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Council teams win award for tackling CSE

Published Wednesday, 22 March 2017

The Council and its partners have won a prestigious award for their work in tackling child sexual exploitation.

The Horizon Team and the Council’s Legal Services Team scooped the Neighbourhood Champion prize at the NWG Unsung Hero Awards last night (Tues).

The awards reward individuals or teams who have made significant, ongoing contributions to tackling child sexual exploitation.

Coventry’s award recognised the work done to set up and implement a Public Space Protection Order (PSPO) in Edgwick Park, Foleshill, following child safety issues.

The PSPO was introduced last year giving police and other authorities extra powers to approach and disperse groups where their behaviour is causing concern.

Cllr Ed Ruane, Cabinet Member for Children and Young People, said: “This reward is very well-deserved. The PSPO came from a recognition that certain behaviour in Edgwick was stopping the local community, including families and children, from being able to enjoy their own park. This kind of action can only come from a strong will for different organisations and departments to pool their skills and work together for the benefit of children and young people.”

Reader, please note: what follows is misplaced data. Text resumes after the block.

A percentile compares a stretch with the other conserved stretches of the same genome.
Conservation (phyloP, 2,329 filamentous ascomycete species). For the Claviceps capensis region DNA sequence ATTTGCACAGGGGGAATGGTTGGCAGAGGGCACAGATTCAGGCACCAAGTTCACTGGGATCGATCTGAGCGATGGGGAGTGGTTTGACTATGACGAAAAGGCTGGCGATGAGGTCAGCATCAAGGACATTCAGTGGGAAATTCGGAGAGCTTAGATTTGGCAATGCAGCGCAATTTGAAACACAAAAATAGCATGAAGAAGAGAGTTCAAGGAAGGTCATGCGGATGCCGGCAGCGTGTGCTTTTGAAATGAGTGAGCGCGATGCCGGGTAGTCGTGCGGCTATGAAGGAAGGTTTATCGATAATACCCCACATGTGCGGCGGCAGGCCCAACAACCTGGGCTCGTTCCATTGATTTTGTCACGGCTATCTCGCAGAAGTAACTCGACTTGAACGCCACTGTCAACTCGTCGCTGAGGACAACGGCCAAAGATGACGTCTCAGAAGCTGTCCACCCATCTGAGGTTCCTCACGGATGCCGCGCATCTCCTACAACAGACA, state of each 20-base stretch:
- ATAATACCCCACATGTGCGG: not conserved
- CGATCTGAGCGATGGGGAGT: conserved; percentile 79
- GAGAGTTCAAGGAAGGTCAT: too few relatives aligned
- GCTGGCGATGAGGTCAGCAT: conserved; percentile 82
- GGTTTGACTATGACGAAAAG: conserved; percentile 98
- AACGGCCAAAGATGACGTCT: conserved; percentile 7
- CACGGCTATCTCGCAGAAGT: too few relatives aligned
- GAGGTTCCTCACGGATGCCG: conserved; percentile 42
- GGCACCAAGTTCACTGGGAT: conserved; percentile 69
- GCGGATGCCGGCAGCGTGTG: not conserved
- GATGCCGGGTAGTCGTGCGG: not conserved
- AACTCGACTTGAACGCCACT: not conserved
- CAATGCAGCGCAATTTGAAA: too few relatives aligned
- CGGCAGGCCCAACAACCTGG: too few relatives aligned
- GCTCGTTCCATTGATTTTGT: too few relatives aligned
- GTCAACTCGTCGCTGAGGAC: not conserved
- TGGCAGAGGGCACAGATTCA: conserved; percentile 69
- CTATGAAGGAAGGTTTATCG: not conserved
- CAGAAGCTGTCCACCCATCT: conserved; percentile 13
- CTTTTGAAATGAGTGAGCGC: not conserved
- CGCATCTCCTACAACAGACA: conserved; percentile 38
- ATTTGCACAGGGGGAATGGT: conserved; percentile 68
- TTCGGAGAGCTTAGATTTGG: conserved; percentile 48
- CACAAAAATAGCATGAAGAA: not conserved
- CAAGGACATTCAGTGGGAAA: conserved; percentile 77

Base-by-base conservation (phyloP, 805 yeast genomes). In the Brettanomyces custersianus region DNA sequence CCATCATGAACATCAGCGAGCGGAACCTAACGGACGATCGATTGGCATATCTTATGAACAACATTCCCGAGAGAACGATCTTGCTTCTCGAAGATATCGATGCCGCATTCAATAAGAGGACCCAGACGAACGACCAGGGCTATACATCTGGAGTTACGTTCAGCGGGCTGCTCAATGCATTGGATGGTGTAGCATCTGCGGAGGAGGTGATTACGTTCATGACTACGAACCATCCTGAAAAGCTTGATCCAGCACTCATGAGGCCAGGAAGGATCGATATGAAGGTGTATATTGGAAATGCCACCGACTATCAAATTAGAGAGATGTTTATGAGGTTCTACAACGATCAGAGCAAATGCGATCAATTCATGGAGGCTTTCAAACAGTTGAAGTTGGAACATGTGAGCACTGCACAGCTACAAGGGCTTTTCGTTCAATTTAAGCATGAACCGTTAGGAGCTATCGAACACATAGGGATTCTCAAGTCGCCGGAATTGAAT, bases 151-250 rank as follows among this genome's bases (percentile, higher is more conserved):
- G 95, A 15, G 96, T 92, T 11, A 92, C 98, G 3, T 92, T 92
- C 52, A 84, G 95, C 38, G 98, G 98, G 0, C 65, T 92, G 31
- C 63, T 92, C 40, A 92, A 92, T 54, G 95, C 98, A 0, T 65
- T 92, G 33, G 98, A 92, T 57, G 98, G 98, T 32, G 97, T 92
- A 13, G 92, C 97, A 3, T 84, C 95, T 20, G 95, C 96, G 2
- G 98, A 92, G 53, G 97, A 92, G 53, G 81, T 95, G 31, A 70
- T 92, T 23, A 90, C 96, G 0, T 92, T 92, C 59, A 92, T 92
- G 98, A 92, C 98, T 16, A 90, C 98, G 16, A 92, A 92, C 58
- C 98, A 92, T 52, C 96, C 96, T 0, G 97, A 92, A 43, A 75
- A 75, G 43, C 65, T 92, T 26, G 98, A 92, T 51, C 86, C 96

Horizon is made up of social workers, youth workers, children and families workers, a CSE co-ordinator and a specialist DC CSE police officer.

The team has done outstanding work over the last year raising awareness of CSE including teaching parents, carers, children and professionals such as taxi drivers to spot and report the signs of CSE.

Director of Children’s Services John Gregg said: “Tackling Child Sexual Exploitation is a priority for the Council but also for the city and the most effective way of doing that is to share our skills and knowledge to disrupt and stop perpetrators.

“The PSPO was an excellent example of an innovative idea made real by the determination of different teams working side by side.”

Detective Chief Inspector Ian Green, from Coventry’s Public Protection Unit, said: “The order means that police and other authorities have extra powers to approach groups of people where there are concerns. We only use the order where we observe activities that have a detrimental effect on the quality of life of local people.

“The order is part of our multi-agency approach to supporting victims and tackling offenders."

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